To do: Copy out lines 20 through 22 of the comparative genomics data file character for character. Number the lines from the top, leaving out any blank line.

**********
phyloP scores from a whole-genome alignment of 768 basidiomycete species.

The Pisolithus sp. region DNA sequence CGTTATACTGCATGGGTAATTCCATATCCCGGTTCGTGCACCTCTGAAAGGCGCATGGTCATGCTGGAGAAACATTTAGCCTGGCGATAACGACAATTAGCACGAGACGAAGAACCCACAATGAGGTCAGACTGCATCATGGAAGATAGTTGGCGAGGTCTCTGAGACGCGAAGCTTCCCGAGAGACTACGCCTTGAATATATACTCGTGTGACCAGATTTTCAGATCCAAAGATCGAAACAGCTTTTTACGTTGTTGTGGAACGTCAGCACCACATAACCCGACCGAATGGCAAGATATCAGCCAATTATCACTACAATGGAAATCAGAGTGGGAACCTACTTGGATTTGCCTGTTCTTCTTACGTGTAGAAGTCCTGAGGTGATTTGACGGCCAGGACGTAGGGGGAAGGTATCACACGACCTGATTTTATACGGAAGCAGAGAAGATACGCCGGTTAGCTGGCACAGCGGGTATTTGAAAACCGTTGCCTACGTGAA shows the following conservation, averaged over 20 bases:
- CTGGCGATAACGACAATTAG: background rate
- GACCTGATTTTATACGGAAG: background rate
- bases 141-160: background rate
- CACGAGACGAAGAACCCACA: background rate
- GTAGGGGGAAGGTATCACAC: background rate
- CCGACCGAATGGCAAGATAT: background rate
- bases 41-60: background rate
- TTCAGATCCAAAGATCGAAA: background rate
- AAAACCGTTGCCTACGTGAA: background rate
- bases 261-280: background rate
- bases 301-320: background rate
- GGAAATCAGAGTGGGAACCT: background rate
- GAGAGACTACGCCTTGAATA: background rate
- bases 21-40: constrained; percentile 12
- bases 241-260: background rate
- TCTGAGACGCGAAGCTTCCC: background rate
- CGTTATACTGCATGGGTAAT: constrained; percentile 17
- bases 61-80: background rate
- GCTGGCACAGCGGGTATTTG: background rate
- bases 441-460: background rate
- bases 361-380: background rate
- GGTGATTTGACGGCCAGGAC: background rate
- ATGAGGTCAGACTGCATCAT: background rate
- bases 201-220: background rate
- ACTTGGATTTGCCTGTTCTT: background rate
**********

- bases 61-80: background rate
- GCTGGCACAGCGGGTATTTG: background rate
- bases 441-460: background rate